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The hillside on the northeast side of the property, below the home, was terraced in the 19th century. Cotton was grown on these terraces when the Ferrell’s owned the property.
Designed by Hentz & Reid in 1916 the elegant entry gates were manufactured in New York for the Callaways.
The Fuller E. Callaway home was designed by Hal Hentz and Neel Reid to complement the formal gardens started by Sarah Ferrell. The commission began in 1914 and was completed in 1916.
Family and guests frequently entered the home from this covered entry which features beautiful cast-stone columns and a vaulted ceiling.
Note the Southern Magnolia espaliered (trained to grow flat against the wall) on the side of the former garage and chauffeur’s quarters, framing the arched windows.
The bathhouse was added by Alice and Fuller Jr. in 1941. It was designed by architect Hill R. Huffman of Atlanta to blend with the existing architecture of the estate. The swimming pool was replaced in 2004 with a terrace that features an attractive central fountain.
In the early to mid-1900’s the Callaway family had a large vegetable garden in this area. In 1950, Alice Callaway converted part of the old vegetable garden into the Ray Garden, where she grew roses, ornamental conifers and colorful annuals.
These sturdy cold frames are seasonally covered with glass to protect tender plants from the winter cold. The garden workhouse is situated over the boiler room which provided heat for both the main house and the glasshouse.
The herb garden contains a wide variety of culinary, medicinal, and aromatic herbs. Four rose pillars with antique climbing roses pay homage to the rose garden that was once here.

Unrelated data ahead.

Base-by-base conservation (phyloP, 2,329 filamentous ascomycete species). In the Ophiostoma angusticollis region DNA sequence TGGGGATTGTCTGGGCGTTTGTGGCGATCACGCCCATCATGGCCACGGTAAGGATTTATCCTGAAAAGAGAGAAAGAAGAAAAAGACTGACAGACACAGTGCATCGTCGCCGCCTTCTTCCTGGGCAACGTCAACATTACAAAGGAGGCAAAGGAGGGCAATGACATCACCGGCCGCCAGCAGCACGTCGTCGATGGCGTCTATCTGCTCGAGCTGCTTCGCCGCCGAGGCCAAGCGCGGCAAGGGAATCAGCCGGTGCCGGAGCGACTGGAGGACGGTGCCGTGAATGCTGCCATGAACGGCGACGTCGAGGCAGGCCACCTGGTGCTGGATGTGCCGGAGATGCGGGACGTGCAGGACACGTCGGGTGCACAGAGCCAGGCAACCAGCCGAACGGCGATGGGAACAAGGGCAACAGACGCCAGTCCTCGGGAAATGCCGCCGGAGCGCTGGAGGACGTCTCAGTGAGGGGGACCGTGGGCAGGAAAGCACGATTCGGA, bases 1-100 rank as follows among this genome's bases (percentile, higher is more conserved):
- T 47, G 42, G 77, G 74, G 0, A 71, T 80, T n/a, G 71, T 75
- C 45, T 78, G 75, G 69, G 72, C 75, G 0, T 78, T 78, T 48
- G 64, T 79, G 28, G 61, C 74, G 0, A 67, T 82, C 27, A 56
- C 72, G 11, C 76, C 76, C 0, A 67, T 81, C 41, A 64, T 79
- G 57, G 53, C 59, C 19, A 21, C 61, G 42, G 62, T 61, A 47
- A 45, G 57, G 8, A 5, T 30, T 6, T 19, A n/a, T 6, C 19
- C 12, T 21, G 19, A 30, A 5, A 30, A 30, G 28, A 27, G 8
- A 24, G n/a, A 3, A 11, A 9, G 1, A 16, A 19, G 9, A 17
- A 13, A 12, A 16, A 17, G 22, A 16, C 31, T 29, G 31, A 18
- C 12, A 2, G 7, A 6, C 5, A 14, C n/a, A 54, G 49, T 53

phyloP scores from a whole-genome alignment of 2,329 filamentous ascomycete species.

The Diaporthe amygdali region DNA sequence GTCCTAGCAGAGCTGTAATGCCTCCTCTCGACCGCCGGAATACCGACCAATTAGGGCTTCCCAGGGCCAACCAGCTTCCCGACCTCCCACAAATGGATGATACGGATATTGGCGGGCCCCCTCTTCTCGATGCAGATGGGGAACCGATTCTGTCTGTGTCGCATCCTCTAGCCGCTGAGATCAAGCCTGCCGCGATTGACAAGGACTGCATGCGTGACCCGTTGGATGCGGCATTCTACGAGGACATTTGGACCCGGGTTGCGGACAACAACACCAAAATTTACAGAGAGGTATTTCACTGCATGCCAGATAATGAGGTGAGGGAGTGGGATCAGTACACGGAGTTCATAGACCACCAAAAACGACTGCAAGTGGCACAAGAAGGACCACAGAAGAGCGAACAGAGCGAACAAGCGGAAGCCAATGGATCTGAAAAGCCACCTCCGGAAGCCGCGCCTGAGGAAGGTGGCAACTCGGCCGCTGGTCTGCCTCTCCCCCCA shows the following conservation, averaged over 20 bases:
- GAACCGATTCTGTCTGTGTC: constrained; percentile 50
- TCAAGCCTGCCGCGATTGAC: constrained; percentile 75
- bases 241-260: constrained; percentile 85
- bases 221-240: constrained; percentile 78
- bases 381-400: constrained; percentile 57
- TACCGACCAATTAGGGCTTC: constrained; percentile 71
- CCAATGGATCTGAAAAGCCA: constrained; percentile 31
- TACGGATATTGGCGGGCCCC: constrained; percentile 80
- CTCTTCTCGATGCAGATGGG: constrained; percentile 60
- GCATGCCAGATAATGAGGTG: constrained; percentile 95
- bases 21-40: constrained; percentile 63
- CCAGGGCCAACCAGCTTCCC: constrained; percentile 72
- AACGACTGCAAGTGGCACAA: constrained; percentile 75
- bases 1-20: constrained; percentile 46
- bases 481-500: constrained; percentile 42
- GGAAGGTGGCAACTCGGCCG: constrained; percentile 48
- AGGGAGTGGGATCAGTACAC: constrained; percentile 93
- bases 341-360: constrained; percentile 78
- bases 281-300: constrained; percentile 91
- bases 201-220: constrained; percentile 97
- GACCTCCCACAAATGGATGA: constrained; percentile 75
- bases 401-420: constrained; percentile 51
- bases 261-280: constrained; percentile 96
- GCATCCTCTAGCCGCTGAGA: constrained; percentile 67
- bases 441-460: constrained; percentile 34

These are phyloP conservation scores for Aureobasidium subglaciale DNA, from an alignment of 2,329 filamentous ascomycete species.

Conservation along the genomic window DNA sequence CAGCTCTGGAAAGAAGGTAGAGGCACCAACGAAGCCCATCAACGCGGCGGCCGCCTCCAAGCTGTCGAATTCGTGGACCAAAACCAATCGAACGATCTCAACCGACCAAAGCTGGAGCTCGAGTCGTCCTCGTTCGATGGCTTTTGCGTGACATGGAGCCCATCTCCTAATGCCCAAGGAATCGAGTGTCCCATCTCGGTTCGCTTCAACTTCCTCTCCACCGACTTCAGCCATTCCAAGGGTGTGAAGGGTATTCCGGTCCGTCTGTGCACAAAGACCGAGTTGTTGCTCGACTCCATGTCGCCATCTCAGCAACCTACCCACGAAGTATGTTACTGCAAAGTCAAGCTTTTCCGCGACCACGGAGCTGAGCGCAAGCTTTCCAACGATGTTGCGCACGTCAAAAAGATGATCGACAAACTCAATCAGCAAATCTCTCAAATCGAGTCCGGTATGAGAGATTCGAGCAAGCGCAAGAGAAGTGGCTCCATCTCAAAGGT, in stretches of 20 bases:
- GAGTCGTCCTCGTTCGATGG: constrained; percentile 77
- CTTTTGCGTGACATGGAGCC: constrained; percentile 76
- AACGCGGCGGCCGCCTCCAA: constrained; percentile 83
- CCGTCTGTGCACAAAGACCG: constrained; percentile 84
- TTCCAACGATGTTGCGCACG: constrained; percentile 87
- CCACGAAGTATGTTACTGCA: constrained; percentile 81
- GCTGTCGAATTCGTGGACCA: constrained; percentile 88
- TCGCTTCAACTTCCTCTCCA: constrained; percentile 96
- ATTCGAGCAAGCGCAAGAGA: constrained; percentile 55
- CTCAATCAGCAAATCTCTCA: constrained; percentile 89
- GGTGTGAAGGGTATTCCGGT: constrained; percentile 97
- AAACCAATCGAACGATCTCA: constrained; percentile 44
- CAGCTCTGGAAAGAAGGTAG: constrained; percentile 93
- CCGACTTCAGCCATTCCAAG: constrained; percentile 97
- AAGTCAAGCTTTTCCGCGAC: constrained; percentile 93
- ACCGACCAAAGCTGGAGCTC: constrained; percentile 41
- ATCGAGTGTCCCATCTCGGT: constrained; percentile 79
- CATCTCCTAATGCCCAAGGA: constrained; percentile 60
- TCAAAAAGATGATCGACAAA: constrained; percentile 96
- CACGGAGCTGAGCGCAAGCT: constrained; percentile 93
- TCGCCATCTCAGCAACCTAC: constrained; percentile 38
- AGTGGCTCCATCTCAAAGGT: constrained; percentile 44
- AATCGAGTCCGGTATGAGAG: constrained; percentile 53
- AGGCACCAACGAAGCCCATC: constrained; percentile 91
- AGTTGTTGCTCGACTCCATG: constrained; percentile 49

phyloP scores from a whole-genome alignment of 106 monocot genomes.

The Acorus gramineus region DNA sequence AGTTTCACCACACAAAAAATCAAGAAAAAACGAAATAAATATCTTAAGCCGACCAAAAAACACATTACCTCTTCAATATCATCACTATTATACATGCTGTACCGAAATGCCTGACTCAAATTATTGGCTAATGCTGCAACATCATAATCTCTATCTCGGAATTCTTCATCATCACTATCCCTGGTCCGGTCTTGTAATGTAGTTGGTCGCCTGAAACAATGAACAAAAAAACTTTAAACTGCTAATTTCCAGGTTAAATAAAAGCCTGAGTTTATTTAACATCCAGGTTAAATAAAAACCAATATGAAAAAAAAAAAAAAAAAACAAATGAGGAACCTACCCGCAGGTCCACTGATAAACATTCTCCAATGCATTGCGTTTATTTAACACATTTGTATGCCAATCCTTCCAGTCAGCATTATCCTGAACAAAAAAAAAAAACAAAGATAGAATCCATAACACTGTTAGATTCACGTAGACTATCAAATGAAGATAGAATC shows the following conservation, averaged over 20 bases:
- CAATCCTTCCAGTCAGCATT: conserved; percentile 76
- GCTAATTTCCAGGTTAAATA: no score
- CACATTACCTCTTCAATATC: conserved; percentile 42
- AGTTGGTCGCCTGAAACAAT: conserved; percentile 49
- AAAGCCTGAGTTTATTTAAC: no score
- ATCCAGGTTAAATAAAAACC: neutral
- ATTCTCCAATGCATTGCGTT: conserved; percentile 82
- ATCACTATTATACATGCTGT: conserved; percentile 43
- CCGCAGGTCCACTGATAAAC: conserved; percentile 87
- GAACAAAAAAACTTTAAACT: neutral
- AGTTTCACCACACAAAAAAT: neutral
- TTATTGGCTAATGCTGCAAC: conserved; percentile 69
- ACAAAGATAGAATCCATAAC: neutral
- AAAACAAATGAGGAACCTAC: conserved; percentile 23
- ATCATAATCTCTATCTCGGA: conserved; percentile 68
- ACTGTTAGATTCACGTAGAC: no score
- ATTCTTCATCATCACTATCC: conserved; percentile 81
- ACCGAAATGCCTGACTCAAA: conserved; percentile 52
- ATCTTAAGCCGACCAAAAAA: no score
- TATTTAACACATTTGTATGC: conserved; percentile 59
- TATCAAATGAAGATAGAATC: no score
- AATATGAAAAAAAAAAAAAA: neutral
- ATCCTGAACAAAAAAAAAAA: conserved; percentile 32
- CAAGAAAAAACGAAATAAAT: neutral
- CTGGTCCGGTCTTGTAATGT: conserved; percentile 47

Originally constructed in 1916, the greenhouse was remodeled in 1949 by Alice and Fuller Callaway, Jr. and is maintained much the same as it was in Alice’s time.
This is the oldest part of the garden where Sarah Ferrell started her planting in 1841. Once called the Sanctuary, this garden area contains several religious symbols planted in boxwood.
Sarah Ferrell drew her inspiration for this cluster of grapes planted in boxwood from a Biblical account in Numbers.
The Sunken Garden is delineated by a beautiful semi-circular stone wall. Stone steps on each side lead down to a curved stone bench and a round pool.
The Magnolia Walk is the longest terrace in the garden. Magnolias along this terrace were reportedly planted from seed during the War Between the States.
At the east end of Magnolia walk, near the GOD topiary is where Sarah Ferrell’s boxwood maze is said to have been. Fuller, Sr. redesigned this area after purchasing the property, while Alice Callaway added St. Fiacre to the birdbath.
The unique bird gate was commissioned by Alice Callaway from noted blacksmith Ivan Bailey.
At the east end of the Magnolia Walk Sarah Ferrell planted the word “GOD” in boxwood.
This stone wellhead marks the location of another well that was used to water the garden during the Ferrell era. It features ironwork designed by Neel Reid. Beside the well is a hedge of Tea plants shaped in a shallow “v” which was installed by Alice Callaway.
The long narrow walkway bordered on both sides by large boxwood is called Lover’s Lane.
This garden walkway was named Florida Lane since it contained many tender and tropical plants brought back from Florida by the Ferrells and Callaways.
On the upper terrace adjacent to the home are boxwood mottos planted by Sarah Ferrell and Ida Callaway. The large central fountain was added at the suggestion of Neel Reid in 1916.
On this avenue, the yellow flowering golden rain trees offer shade to the stone benches added by Fuller and Ida Callaway.